The NIH National Heart, Lung, and Blood Institute funded research entitled “Discovering Extracellular Modulators of Lung Fibrogenesis by Profiling Newly Synthesized Extracellular Matrix,” which will markedly advance the understanding of how extracellular matrix dysregulation leads to lung fibrosis (interstitial lung disease). The work will promote extracellular targeted therapeutic development that is expected to complement and boost the efficacy of existing cell-centric therapies in treating lung fibrosis. Thus, knowledge derived from this research will bring new hope to patients suffering from this devastating, currently irreversible respiratory condition.
McGowan Institute for Regenerative Medicine affiliated faculty member Xi Ren, PhD (pictured), Assistant Professor in the Department of Biomedical Engineering at Carnegie Mellon University, is the project principal investigator of this 1-year effort. Work began on September 20, 2022.
The abstract of the project follows:
Interstitial lung diseases (ILD) are devastating disorders causing progressive scarring (i.e., fibrosis) of lung tissue, and result from reciprocal interactions of cellular abnormalities and extracellular matrix (ECM) dysregulation. Current ILD treatment primarily targets cellular signaling and remains unable to halt or reverse fibrogenesis. Despite being a key pathological hallmark of ILD, the ECM has rarely been directly targeted for therapeutic intervention. Fundamentally, the extracellular mechanism underlying lung fibrosis progression remains elusive. To bridge this gap, our objective is to develop an innovative approach for selective profiling of newly synthesized ECM (newsECM) along lung fibrogenesis. The proposed technology will selectively label newsECM produced over defined short time spans by incorporating chemoselective azido-tags via post-translational glycosylation. This will enable enrichment of newsECM free from the pre-existing ECM, and thereby enables sensitive proteomic detection of the dynamic ECM synthesis with unprecedented daily temporal resolution, irrespective of the abundant pre-existing ECM background. Our proposed approach has an inherent preference to ECM proteins, the majority of which are glycosylated. The proposed newsECM profiling will address a major technical barrier in conventional, non-selective mass spectrometry analysis, which suffers from limited sensitivity in detecting the dynamic new ECM deposition that is usually in low abundance. The proposed newsECM profiling technology is versatile and will be implemented in three lung fibrosis models, including in vivo mouse fibrosis models, an ex vivo donor lung perfusion model, and an in vitro synthetic fibrosis model. We intend to pursue the following specific aims. Aim 1 will track newsECM dynamics in vivo during the progression and resolution of lung fibrogenesis, which is expected to reveal pro- and anti-fibrotic ECM factors. Aim 2 will establish the correlation between the in vivo and ex vivo newsECM profiles using murine lungs as a model and apply the resulting optimized newsECM profiling condition and algorithm to the ex vivo lung perfusion (EVLP) of donor human lungs bearing idiopathic pulmonary fibrosis (IPF), the most common form of ILD, to reveal human-specific pathogenic ECM mechanism. Finally, Aim 3 will establish a synthetic lung fibrosis model tissue-engineered combining fibroblast, epithelium, endothelium and macrophage within decellularized native lung ECM scaffold, and use it as an experimentally tractable system to further decode fibrogenic lung cell-ECM interaction. Furthermore, combining newsECM labeling and native ECM biomaterial engineering, we will offer a chemoselective platform for effective functional evaluation of candidate fibrosis-modulating ECM factors in a biomimetic, ECM-associated manner. In summary, this research will facilitate a paradigm shift in ILD treatment by promoting ECM-targeted therapeutic development and by enabling combined therapeutic interventions aiming at both cellular and extracellular targets to bring new hope for the impacted patients.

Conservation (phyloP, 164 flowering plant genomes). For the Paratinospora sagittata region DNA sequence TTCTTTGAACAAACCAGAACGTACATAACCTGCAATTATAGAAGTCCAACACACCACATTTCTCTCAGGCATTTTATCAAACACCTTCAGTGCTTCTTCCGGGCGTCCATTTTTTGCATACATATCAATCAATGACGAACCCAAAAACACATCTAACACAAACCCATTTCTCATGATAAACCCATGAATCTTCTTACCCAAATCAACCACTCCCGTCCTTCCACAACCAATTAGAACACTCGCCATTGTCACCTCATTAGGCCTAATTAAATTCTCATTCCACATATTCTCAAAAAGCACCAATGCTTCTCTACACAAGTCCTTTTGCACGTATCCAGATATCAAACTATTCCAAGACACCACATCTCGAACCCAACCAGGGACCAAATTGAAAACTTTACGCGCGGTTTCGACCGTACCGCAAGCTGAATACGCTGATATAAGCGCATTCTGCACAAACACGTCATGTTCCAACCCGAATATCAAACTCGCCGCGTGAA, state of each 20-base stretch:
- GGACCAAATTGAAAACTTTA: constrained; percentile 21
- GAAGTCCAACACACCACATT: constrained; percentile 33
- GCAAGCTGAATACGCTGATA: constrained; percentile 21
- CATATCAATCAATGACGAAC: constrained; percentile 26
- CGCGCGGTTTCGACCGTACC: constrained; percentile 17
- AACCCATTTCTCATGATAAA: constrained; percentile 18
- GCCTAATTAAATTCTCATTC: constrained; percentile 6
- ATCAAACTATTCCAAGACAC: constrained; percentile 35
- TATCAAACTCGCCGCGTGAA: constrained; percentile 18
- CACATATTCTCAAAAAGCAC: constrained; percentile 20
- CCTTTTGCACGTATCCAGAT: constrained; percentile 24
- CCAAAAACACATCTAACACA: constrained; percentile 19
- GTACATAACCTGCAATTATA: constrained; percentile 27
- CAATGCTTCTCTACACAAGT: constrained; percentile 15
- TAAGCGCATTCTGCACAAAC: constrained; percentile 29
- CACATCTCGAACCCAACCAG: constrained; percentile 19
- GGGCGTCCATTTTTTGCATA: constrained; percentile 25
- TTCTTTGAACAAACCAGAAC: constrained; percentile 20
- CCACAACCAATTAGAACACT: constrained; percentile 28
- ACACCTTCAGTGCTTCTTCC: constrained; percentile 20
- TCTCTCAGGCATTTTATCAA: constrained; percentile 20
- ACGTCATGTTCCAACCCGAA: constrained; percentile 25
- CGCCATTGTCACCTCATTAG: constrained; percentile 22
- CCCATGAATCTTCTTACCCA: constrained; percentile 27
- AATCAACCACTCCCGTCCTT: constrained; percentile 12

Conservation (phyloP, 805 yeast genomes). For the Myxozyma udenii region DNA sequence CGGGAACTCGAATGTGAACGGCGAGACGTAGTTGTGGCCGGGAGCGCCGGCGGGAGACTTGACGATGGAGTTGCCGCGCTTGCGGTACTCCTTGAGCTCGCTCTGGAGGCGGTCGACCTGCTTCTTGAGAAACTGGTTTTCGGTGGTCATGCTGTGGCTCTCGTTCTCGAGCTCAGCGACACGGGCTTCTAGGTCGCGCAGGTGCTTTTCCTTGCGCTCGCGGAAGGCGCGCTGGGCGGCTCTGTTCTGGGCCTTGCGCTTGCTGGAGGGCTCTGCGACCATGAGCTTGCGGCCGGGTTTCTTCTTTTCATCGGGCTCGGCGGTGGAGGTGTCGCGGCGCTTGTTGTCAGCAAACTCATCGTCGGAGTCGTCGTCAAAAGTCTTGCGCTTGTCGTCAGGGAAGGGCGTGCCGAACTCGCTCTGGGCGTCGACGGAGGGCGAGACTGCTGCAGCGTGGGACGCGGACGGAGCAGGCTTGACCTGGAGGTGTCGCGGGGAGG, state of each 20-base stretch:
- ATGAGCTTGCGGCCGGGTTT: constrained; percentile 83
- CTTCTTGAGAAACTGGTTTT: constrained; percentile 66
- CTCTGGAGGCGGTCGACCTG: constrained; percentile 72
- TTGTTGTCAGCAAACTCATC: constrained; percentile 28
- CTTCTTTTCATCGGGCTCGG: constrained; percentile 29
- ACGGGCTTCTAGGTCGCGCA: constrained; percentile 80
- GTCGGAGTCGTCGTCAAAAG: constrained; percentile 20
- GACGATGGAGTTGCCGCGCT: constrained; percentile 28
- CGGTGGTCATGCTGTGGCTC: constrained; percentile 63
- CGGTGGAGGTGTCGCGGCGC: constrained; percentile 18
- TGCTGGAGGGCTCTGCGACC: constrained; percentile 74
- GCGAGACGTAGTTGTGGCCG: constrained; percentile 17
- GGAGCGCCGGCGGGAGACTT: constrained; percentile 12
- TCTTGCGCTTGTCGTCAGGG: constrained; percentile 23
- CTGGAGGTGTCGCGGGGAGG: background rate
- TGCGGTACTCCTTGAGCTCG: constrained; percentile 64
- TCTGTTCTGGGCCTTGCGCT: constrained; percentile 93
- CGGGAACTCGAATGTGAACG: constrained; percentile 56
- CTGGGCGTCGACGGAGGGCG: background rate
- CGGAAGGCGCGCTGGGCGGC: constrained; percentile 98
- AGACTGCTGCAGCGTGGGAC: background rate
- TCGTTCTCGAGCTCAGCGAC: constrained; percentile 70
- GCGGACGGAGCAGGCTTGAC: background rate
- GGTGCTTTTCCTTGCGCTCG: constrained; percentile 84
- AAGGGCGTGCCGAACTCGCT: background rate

Congratulations, Dr. Ren!
NIH Reporter: Discovering Extracellular Modulators of Lung Fibrogenesis by Profiling Newly Synthesized Extracellular Matrix